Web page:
Ukraine's President Says Risk of Open War With Russia "Greater Than Last Year"

Poroshenko speaks next to German Chancellor Angela Merkel
German Chancellor Angela Merkel and Ukrainian President Petro Poroshenko address a news conference at the Chancellery in Berlin, Germany, February 1. In an interview with German paper 'Bild' he encouraged Germany to send arms to Ukraine. Hannibal Hanschke/Reuters

Ukraine's President Petro Poroshenko believes the risk of open war with Russia is greater now than it was in 2015, despite a relative de-escalation in violence in eastern Ukraine, German tabloid Bild reports.

While Russia has repeatedly denied it has sent any soldiers to support pro-Russian fighters in Ukraine's eastern Donetsk and Luhansk regions, Kiev begs to differ. Since fighting in the east began in 2014, following the toppling of Poroshenko's pro-Russian predecessor Viktor Yanukovych, Ukrainian and foreign officials have repeatedly accused Russia of a covert military intervention. Ukraine has also repeatedly arrested alleged Russian officers, though Russia has denied any of them were deliberately deployed to Ukraine.

Donetsk rebel leader Alexander Zakharchenko said in 2014 that the separatist fighters include many Russian servicemen but they are there as volunteers. NATO and Ukrainian officials have coined the term "hybrid war" to describe the series of combat operations coupled with mass, deliberate misinformation campaigns.

In an interview with Bild published on Wednesday, Poroshenko accused Russia of failing to implement "a single point" of the ceasefire deal struck between Russia and Ukraine last year. Instead, the Ukrainian leader said, the situation was moving closer to open conflict in 2016.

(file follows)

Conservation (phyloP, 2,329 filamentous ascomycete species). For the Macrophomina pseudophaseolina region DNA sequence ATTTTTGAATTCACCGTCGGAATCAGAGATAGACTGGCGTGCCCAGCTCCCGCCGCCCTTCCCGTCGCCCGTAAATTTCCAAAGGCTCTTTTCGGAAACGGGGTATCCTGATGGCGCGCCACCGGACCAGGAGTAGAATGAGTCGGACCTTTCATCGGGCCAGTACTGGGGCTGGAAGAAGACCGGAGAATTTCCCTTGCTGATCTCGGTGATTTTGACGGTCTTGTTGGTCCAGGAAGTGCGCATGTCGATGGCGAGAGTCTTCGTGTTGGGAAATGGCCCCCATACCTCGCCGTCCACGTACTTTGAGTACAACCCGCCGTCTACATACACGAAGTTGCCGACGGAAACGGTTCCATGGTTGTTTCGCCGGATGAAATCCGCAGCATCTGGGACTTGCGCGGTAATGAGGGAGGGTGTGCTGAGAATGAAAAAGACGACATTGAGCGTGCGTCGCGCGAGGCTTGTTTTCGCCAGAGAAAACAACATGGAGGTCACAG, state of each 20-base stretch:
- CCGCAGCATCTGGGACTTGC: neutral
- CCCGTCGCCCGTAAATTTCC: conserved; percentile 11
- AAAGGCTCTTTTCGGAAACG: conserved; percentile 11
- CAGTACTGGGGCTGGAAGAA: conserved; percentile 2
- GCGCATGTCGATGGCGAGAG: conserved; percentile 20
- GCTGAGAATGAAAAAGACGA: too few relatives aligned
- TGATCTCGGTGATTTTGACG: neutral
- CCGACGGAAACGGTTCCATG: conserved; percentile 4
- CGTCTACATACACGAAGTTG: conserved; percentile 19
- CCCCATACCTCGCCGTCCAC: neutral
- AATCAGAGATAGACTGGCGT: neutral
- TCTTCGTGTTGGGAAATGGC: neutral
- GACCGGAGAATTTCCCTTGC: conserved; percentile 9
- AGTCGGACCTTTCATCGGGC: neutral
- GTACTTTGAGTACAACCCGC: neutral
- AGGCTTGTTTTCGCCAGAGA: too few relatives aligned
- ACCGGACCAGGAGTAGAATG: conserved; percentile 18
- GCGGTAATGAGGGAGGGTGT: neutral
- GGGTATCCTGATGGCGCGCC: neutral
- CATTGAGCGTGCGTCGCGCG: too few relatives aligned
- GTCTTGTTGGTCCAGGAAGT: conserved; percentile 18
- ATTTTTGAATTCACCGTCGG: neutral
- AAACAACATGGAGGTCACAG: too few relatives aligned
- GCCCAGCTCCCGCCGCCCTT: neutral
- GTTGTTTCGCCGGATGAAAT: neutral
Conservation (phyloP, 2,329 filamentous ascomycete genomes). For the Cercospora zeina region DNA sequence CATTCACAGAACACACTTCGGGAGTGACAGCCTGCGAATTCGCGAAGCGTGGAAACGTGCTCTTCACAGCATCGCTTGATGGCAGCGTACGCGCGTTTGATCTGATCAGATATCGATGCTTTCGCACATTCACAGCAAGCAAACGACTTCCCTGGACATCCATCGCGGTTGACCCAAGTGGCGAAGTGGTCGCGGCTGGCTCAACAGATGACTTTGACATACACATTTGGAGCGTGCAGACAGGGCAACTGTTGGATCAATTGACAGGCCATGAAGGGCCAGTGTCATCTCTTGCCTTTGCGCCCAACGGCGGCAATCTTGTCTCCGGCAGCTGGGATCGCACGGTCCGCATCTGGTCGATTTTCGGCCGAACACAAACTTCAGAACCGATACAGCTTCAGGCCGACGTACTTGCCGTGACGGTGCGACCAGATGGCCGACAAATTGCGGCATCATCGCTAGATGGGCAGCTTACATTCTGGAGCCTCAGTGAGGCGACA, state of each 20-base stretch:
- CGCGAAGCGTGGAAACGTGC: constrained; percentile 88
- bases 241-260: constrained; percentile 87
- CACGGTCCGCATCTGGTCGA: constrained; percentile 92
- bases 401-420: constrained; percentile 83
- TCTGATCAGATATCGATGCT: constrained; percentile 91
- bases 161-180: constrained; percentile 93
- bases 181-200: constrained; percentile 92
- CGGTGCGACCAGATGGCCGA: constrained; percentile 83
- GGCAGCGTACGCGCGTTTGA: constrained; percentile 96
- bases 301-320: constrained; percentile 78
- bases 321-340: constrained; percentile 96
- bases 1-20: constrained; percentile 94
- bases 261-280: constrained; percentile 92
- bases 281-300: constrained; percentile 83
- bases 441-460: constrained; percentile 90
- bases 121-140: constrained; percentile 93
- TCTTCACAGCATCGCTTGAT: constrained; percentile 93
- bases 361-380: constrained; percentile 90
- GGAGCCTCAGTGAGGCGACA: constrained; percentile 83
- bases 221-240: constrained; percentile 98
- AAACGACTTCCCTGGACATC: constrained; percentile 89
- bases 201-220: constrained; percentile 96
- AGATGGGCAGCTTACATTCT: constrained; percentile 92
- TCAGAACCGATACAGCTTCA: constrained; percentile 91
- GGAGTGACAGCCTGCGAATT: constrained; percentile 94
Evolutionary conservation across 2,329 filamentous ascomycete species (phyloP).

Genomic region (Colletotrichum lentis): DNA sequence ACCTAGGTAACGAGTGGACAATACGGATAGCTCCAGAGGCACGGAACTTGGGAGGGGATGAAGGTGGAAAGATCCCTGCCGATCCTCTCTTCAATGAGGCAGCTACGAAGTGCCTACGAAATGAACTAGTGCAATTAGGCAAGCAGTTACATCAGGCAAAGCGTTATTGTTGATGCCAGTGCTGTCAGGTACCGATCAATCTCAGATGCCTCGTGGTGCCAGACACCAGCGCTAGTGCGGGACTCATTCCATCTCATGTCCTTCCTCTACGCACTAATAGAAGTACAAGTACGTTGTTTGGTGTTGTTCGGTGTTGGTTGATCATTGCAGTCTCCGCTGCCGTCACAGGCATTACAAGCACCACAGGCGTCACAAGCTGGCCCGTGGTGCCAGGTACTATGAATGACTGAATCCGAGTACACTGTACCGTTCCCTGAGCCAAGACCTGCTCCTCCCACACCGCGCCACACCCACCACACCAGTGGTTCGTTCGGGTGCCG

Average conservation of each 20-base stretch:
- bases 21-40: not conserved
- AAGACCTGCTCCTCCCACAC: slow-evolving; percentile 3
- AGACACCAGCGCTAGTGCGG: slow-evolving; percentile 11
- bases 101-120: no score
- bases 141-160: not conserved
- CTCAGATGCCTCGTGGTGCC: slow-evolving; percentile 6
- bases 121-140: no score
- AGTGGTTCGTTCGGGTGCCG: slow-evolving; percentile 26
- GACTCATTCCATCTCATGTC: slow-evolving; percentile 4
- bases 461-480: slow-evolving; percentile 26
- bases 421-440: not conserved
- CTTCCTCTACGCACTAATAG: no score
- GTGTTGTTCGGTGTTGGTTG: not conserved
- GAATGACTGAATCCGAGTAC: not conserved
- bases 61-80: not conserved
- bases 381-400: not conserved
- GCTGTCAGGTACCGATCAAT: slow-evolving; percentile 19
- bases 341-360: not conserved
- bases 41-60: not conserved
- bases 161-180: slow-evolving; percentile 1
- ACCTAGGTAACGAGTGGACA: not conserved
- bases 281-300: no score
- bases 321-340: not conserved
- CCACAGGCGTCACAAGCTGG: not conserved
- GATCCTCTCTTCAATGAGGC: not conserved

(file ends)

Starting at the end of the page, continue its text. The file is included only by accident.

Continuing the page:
"The threat of open war is greater than last year," Poroshenko said. Speaking about the ceasefire deal, which demands the recall of all Russian military personnel from Ukraine's territory, the president said Russia was not only ignoring it but contradicting it entirely.

"What we see on the other hand is 8,000 Russian soldiers in our country with Russian commanders, new military bases on the border, permanent military training," he added. "Russia invested a lot in these war preparations."

Poroshenko also accused Russia of trying to drive a wedge between European countries and said if it came to Germany sending arms to Ukraine, Kiev would "not only be open to it but endorse the idea."

The Ukrainian president commended Bild journalists for their recent interview with his Russian counterpart President Vladimir Putin, during which Putin said that borders were "not important" to him. The quote—which was used as the headline for the article—referred to Putin's attitude towards the primarily Russian-speaking peninsula of Crimea, which Russia annexed from Ukraine in 2014.

"Congratulations to the journalists, that he said that! Because so far Putin has indeed acted this way, but he has never publicly admitted it," Poroshenko said.

Currently skirmishes in eastern Ukraine continue on a smaller scale than last year, however the country has requested U.N. help to begin a mine clearance mission around the buffer zone and proposed that a U.N. peacekeeper mission should help regulate the peace process.

Ukraine's President Says Risk of Open War With Russia "Greater Than Last Year" | World